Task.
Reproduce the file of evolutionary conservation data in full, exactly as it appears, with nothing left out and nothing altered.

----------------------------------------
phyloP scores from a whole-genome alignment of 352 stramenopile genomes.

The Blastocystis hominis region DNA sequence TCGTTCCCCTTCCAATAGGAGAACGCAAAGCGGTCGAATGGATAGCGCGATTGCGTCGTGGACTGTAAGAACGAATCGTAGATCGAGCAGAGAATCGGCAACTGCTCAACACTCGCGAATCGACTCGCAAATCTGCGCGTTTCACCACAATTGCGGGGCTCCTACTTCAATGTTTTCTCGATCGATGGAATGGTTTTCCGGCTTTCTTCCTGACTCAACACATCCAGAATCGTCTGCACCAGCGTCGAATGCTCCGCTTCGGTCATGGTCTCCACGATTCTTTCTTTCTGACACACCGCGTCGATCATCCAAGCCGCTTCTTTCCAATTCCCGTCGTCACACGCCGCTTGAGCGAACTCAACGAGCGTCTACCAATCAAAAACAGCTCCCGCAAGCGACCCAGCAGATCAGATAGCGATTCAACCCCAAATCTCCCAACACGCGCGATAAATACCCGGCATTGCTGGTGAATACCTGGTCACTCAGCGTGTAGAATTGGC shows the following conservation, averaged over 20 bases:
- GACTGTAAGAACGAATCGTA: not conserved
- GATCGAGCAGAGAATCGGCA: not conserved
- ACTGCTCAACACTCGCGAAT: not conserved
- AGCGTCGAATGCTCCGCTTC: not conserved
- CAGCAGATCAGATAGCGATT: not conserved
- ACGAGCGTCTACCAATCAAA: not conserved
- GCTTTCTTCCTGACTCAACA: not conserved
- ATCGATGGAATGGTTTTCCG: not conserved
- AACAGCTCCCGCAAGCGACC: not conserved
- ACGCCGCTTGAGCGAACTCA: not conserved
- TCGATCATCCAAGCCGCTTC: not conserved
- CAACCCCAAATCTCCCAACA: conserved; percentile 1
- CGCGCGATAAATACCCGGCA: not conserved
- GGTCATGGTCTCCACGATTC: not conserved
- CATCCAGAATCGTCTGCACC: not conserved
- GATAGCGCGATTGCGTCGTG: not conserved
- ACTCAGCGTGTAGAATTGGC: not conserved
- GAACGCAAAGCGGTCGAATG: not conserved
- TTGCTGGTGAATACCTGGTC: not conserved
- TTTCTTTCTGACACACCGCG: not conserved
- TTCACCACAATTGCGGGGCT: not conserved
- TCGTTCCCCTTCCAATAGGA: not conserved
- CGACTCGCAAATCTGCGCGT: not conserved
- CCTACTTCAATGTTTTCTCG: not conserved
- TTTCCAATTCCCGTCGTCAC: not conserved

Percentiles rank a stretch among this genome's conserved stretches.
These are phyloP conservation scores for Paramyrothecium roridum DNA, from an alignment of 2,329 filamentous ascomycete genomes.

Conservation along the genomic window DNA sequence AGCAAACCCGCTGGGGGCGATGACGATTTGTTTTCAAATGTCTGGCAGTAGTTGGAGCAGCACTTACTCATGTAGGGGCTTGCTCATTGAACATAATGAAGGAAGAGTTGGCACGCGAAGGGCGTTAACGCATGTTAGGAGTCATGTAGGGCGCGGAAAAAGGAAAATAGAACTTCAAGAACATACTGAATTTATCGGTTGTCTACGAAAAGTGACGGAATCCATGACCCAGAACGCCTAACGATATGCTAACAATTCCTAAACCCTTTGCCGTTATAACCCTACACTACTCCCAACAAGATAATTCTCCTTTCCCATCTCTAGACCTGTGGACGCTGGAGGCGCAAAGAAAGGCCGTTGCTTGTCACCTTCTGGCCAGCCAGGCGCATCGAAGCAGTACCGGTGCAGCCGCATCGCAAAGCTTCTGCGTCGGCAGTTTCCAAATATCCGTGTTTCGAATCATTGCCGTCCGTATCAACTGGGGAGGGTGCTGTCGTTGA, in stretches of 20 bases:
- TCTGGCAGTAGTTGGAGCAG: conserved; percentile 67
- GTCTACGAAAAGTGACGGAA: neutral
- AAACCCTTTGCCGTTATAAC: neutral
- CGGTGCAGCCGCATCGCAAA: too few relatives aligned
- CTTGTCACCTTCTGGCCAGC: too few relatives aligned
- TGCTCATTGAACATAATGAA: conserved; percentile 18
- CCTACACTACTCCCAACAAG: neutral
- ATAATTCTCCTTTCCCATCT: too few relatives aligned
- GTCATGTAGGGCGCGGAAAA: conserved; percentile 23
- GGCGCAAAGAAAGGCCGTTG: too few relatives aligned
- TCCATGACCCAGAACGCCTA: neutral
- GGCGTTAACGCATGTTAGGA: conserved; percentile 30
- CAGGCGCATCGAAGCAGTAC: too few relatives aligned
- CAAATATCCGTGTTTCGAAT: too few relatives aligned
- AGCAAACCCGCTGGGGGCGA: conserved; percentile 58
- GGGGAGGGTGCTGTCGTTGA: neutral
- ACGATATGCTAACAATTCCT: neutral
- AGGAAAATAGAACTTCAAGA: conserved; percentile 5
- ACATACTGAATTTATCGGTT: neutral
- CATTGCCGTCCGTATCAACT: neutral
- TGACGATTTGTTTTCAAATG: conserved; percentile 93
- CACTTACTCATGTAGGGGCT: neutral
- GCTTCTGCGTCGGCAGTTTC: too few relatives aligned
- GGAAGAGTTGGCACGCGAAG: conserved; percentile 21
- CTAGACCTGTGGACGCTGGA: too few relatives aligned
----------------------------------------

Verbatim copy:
phyloP scores from a whole-genome alignment of 352 stramenopile genomes.

The Blastocystis hominis region DNA sequence TCGTTCCCCTTCCAATAGGAGAACGCAAAGCGGTCGAATGGATAGCGCGATTGCGTCGTGGACTGTAAGAACGAATCGTAGATCGAGCAGAGAATCGGCAACTGCTCAACACTCGCGAATCGACTCGCAAATCTGCGCGTTTCACCACAATTGCGGGGCTCCTACTTCAATGTTTTCTCGATCGATGGAATGGTTTTCCGGCTTTCTTCCTGACTCAACACATCCAGAATCGTCTGCACCAGCGTCGAATGCTCCGCTTCGGTCATGGTCTCCACGATTCTTTCTTTCTGACACACCGCGTCGATCATCCAAGCCGCTTCTTTCCAATTCCCGTCGTCACACGCCGCTTGAGCGAACTCAACGAGCGTCTACCAATCAAAAACAGCTCCCGCAAGCGACCCAGCAGATCAGATAGCGATTCAACCCCAAATCTCCCAACACGCGCGATAAATACCCGGCATTGCTGGTGAATACCTGGTCACTCAGCGTGTAGAATTGGC shows the following conservation, averaged over 20 bases:
- GACTGTAAGAACGAATCGTA: not conserved
- GATCGAGCAGAGAATCGGCA: not conserved
- ACTGCTCAACACTCGCGAAT: not conserved
- AGCGTCGAATGCTCCGCTTC: not conserved
- CAGCAGATCAGATAGCGATT: not conserved
- ACGAGCGTCTACCAATCAAA: not conserved
- GCTTTCTTCCTGACTCAACA: not conserved
- ATCGATGGAATGGTTTTCCG: not conserved
- AACAGCTCCCGCAAGCGACC: not conserved
- ACGCCGCTTGAGCGAACTCA: not conserved
- TCGATCATCCAAGCCGCTTC: not conserved
- CAACCCCAAATCTCCCAACA: conserved; percentile 1
- CGCGCGATAAATACCCGGCA: not conserved
- GGTCATGGTCTCCACGATTC: not conserved
- CATCCAGAATCGTCTGCACC: not conserved
- GATAGCGCGATTGCGTCGTG: not conserved
- ACTCAGCGTGTAGAATTGGC: not conserved
- GAACGCAAAGCGGTCGAATG: not conserved
- TTGCTGGTGAATACCTGGTC: not conserved
- TTTCTTTCTGACACACCGCG: not conserved
- TTCACCACAATTGCGGGGCT: not conserved
- TCGTTCCCCTTCCAATAGGA: not conserved
- CGACTCGCAAATCTGCGCGT: not conserved
- CCTACTTCAATGTTTTCTCG: not conserved
- TTTCCAATTCCCGTCGTCAC: not conserved

Percentiles rank a stretch among this genome's conserved stretches.
These are phyloP conservation scores for Paramyrothecium roridum DNA, from an alignment of 2,329 filamentous ascomycete genomes.

Conservation along the genomic window DNA sequence AGCAAACCCGCTGGGGGCGATGACGATTTGTTTTCAAATGTCTGGCAGTAGTTGGAGCAGCACTTACTCATGTAGGGGCTTGCTCATTGAACATAATGAAGGAAGAGTTGGCACGCGAAGGGCGTTAACGCATGTTAGGAGTCATGTAGGGCGCGGAAAAAGGAAAATAGAACTTCAAGAACATACTGAATTTATCGGTTGTCTACGAAAAGTGACGGAATCCATGACCCAGAACGCCTAACGATATGCTAACAATTCCTAAACCCTTTGCCGTTATAACCCTACACTACTCCCAACAAGATAATTCTCCTTTCCCATCTCTAGACCTGTGGACGCTGGAGGCGCAAAGAAAGGCCGTTGCTTGTCACCTTCTGGCCAGCCAGGCGCATCGAAGCAGTACCGGTGCAGCCGCATCGCAAAGCTTCTGCGTCGGCAGTTTCCAAATATCCGTGTTTCGAATCATTGCCGTCCGTATCAACTGGGGAGGGTGCTGTCGTTGA, in stretches of 20 bases:
- TCTGGCAGTAGTTGGAGCAG: conserved; percentile 67
- GTCTACGAAAAGTGACGGAA: neutral
- AAACCCTTTGCCGTTATAAC: neutral
- CGGTGCAGCCGCATCGCAAA: too few relatives aligned
- CTTGTCACCTTCTGGCCAGC: too few relatives aligned
- TGCTCATTGAACATAATGAA: conserved; percentile 18
- CCTACACTACTCCCAACAAG: neutral
- ATAATTCTCCTTTCCCATCT: too few relatives aligned
- GTCATGTAGGGCGCGGAAAA: conserved; percentile 23
- GGCGCAAAGAAAGGCCGTTG: too few relatives aligned
- TCCATGACCCAGAACGCCTA: neutral
- GGCGTTAACGCATGTTAGGA: conserved; percentile 30
- CAGGCGCATCGAAGCAGTAC: too few relatives aligned
- CAAATATCCGTGTTTCGAAT: too few relatives aligned
- AGCAAACCCGCTGGGGGCGA: conserved; percentile 58
- GGGGAGGGTGCTGTCGTTGA: neutral
- ACGATATGCTAACAATTCCT: neutral
- AGGAAAATAGAACTTCAAGA: conserved; percentile 5
- ACATACTGAATTTATCGGTT: neutral
- CATTGCCGTCCGTATCAACT: neutral
- TGACGATTTGTTTTCAAATG: conserved; percentile 93
- CACTTACTCATGTAGGGGCT: neutral
- GCTTCTGCGTCGGCAGTTTC: too few relatives aligned
- GGAAGAGTTGGCACGCGAAG: conserved; percentile 21
- CTAGACCTGTGGACGCTGGA: too few relatives aligned